Thiacetarsemide sodium was the drug used thirty years ago to treat heartworm cases. This drug did in fact contain minute amounts of arsenic as the active ingredient. It was given by intravenous injection that was painful if the drug escaped from the blood vessel – which almost never happened because we injected into intravenous catheters. Thiacetarsemide must be the “painful, arsenic-based injections” referred to in the commercial, but this drug hasn’t been used to treat dogs for heartworm in decades.

After one month of receiving Doxycycline, the dog is hospitalized and given a thorough physical exam. If everything checks out, most protocols call for starting with one injection of the modern drug used to kill adult heartworms – Melarsemine dihydrochloride, or Immiticide. This injection is administered into heavy muscles of the dogs back after clipping the hair and scrubbing the area in the same way that we prep for sterile surgery. The drug itself causes no pain when injected; patient reactions are usually no more than seen with routine vaccination.

We hospitalize the dogs that day and overnight, observing for signs of overzealous immune system reactions to the dying heartworms – fever, labored breathing, cough, lethargy. Since our patients are pre-screened and medicated as indicated before treatment is authorized, these symptoms are rare in modern day heartworm cases.

Patients are usually released the following day, with medications prescribed as indicated on a per case basis. This often includes antiinflammatories and antibiotics; some doctors also prescribe medication to diminish the possibility of blood clots. Owners are advised to curtail vigorous activity – since dying worms are present in the heart and lungs – and to observe their dogs for one month’s time. There has never been a recommendation to “confine patients with little human interaction”. I have no idea where this statement came from, but it is patently untrue since we encourage monitoring of the dogs for development of any symptoms – cough, decreased exercise tolerance, loss of appetite, etc.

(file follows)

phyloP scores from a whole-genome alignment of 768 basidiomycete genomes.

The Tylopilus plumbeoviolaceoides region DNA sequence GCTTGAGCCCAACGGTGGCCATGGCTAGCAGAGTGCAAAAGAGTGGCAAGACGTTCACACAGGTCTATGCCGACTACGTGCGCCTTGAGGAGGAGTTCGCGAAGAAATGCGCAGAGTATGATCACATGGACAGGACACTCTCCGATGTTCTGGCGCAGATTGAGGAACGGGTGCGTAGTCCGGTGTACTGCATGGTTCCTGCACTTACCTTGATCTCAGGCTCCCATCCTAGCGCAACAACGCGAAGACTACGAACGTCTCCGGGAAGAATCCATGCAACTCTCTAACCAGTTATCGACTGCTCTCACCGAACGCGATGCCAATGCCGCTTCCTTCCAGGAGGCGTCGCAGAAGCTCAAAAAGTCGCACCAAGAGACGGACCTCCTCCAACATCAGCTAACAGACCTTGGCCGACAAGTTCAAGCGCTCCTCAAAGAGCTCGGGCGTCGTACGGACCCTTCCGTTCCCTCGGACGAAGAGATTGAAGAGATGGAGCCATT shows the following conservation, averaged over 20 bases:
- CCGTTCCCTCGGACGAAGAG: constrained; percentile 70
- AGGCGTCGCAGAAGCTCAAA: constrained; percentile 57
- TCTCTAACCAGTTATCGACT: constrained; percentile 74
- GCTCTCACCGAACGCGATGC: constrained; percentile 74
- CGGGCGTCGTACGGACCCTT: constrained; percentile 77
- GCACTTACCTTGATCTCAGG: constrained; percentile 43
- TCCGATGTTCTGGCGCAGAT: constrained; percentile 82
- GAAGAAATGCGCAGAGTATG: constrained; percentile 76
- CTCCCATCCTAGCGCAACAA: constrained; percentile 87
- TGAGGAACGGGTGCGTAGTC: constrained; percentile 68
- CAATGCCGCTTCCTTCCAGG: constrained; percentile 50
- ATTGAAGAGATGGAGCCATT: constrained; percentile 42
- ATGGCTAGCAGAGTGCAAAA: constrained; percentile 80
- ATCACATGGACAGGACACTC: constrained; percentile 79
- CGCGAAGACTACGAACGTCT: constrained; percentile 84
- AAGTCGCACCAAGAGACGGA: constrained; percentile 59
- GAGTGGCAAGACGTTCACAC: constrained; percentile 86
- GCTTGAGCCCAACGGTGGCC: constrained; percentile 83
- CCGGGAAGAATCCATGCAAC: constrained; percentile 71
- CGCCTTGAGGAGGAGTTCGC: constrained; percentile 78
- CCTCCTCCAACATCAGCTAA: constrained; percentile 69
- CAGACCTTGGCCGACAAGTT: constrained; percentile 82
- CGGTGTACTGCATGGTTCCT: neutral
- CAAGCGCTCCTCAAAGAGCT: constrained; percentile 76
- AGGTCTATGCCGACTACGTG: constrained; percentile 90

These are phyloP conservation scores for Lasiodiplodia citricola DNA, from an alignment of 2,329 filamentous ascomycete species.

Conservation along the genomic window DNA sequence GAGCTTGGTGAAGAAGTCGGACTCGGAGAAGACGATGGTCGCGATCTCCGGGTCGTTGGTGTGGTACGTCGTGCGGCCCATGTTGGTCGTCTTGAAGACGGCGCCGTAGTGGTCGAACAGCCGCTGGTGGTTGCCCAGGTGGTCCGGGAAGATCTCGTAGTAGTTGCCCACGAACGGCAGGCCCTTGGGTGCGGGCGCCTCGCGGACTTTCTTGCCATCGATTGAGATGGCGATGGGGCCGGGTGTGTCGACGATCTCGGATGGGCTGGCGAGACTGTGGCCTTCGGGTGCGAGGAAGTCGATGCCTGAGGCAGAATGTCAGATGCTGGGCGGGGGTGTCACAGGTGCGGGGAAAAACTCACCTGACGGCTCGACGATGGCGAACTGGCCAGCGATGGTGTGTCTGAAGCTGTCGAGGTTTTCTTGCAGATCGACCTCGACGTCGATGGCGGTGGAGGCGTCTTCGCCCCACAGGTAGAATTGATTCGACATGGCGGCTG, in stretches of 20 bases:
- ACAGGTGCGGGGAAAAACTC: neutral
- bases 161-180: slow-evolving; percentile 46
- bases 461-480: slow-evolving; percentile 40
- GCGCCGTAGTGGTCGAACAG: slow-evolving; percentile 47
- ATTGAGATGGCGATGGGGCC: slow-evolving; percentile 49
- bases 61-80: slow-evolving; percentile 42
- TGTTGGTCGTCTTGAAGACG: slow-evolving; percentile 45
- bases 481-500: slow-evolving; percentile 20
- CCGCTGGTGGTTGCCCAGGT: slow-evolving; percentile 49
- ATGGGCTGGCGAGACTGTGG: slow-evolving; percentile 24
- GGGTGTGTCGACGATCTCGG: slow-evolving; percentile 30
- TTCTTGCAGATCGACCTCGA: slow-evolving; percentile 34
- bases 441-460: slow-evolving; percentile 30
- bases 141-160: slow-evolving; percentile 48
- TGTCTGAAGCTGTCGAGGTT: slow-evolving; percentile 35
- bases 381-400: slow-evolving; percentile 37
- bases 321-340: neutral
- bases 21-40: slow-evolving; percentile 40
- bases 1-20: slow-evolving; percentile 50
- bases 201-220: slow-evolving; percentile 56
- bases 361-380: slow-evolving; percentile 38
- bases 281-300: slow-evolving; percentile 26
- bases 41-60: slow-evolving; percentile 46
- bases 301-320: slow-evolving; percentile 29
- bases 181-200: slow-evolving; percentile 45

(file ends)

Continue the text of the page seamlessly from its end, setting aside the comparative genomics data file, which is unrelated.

The second phase of treatment commences after one month. Two injections of Immiticide are usually given this time, one on the morning of admittance followed by a second dose the next morning. The same methods of injection site preparation and patient monitoring are employed.

The patient is released on the third day, again with instructions to discourage vigorous activity and to watch for any symptoms. Some protocols call for initiating heartworm preventative medication before treatment; some begin preventatives afterward – that’s up to individual practitioners’ preference.
Preventing heartworm infection is always preferable to treating the disease. Modern methods and medications, though, have made the treatment safer than ever, involving minimal discomfort from the injections, with recovery periods that are usually without incident. Do not be mislead by inflammatory language in the commercial; our canine patients with heartworm disease are not subjected to “the punishment of deadly treatment”.